All newborns should get hearing tests before leaving hospital, panel says

March 10, 1993|By New York Times News Service

BETHESDA, Md. -- One in every 1,000 babies born in the United States is deaf at birth or suffers a severe hearing disorder. Yet, fewer than half of them are recognized as being hearing impaired until their condition has already compromised speech and language development, a panel of experts assembled by the National Institutes of Health has concluded.

The 15-member panel, which met in Bethesda for two days last week, recommended that all infants be screened for signs of hearing impairment, noting that the current practice of testing only those considered at high risk of hearing problems, such as children exposed to severe infections early in life, allows many cases to go undiagnosed until it is too late to forestall lifelong problems.

The panel recommended testing for all infants during the first three months of life, preferably at hospitals before they are discharged from newborn nurseries.

Hearing impairment can interfere with language development even before children move past the babbling stage. And for those with profound hearing loss, early detection can be essential for adjusting to life in both the hearing and deaf communities.

Early testing in hospitals is superior to waiting for later visits to the pediatrician, the panel said, because the vast majority of the nation's annual 4 million live births occur there and the children are accessible. In addition, the equipment and personnel needed for the tests can be centrally located at hospitals.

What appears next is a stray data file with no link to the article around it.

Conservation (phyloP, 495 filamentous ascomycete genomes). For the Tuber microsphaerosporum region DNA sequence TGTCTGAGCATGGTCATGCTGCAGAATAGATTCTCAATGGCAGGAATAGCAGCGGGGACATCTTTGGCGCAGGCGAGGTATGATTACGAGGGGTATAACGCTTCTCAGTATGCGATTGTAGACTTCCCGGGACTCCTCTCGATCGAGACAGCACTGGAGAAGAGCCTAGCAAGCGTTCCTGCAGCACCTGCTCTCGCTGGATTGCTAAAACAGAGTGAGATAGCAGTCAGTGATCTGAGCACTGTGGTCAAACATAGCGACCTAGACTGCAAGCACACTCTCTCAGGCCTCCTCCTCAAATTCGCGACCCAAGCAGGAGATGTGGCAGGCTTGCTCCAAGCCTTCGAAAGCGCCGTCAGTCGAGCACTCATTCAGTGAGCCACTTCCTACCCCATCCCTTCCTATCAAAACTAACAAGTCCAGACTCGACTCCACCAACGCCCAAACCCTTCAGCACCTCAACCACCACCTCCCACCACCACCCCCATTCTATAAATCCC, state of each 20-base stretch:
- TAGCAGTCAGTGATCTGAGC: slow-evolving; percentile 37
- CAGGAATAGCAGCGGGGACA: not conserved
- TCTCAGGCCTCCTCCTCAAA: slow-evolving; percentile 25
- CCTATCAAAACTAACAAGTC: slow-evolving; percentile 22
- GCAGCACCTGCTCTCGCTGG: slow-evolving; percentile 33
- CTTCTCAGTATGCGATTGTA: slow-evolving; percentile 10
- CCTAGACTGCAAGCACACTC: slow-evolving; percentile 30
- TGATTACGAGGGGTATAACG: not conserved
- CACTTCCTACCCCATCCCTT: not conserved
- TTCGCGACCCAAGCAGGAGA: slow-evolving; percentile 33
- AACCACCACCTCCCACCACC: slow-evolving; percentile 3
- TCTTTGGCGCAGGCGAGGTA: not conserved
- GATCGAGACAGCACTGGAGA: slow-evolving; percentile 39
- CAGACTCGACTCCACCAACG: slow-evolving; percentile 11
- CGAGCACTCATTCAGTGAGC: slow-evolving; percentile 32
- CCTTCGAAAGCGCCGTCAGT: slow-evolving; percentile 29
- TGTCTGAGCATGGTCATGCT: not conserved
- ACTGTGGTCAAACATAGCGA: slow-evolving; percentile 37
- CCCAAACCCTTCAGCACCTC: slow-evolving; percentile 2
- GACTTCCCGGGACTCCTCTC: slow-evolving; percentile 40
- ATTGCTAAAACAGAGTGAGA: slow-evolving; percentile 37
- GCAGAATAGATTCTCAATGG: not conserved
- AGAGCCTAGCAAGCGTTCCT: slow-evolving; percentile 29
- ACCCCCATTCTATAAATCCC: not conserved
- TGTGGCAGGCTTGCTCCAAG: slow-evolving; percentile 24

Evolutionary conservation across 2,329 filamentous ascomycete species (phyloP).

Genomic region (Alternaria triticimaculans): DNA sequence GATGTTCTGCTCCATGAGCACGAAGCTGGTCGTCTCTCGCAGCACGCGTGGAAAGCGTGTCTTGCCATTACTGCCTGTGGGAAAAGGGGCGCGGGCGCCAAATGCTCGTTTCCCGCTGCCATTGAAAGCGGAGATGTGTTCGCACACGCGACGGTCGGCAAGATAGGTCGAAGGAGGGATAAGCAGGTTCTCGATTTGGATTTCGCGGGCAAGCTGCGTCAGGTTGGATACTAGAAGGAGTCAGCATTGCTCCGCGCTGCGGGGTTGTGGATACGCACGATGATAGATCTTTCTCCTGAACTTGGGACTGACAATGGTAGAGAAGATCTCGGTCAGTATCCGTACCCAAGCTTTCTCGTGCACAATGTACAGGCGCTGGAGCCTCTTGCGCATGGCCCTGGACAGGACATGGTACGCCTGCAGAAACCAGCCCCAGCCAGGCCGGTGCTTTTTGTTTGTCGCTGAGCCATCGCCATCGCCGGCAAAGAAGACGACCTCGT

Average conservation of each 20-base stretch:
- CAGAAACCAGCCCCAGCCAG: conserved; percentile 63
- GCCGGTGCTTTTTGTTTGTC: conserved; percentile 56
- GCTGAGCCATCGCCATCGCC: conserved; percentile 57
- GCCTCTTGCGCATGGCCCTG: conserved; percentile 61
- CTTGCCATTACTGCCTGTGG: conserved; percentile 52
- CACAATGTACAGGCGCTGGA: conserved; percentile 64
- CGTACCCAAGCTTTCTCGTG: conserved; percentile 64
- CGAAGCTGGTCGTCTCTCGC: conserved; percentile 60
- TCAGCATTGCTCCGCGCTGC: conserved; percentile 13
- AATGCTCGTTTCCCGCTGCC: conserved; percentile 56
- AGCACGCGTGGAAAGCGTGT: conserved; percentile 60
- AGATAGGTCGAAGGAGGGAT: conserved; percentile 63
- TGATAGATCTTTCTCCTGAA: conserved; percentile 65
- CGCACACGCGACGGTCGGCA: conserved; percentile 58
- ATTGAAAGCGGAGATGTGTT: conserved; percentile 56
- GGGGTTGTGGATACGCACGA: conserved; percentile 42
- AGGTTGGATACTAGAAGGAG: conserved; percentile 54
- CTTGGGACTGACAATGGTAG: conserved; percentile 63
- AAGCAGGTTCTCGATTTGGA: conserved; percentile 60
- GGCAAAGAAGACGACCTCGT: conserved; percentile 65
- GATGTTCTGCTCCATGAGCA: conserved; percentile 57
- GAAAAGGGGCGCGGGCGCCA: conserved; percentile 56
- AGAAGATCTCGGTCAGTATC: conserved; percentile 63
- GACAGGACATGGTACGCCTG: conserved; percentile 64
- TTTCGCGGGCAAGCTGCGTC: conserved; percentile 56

"Our recommendation is to test all children shortly after birth," Dr. Gregory J. Matz, a professor of otolaryngology at Loyola University of Chicago Medical Center and chairman of the panel, said after the meeting. "It's the only way to get all children and not miss any." He noted that in addition to those with severe hearing loss, an additional four or five of every 1,000 newborns also have some mild hearing loss.

The average age for identifying deaf or severely hearing-impaired children in this country is when they are almost 3 years old, child hearing experts said, and lesser degrees of hearing loss go undetected even longer.

Since the first three years of life are the crucial period for developing speech and language skills, they said, reduced hearing acuity in this period can interfere with communication skills for the rest of his or her life.

In addition, the panel said, early hearing problems hinder the development of the auditory nervous system, and can be harmful to social, emotional and academic development, as well as a person's vocational and economic potential.

American Speech-Language-Hearing Association president Thomas J. O'Toole praised the recommendations of the panel, saying they would encourage efficient and cost-effective screening of newborns. Mary Pat Moeller, coordinator for the Center for Childhood Deafness at Boys Town National Research Hospital in Omaha, Neb., said the recommendations of such an influential panel were "vitally important."

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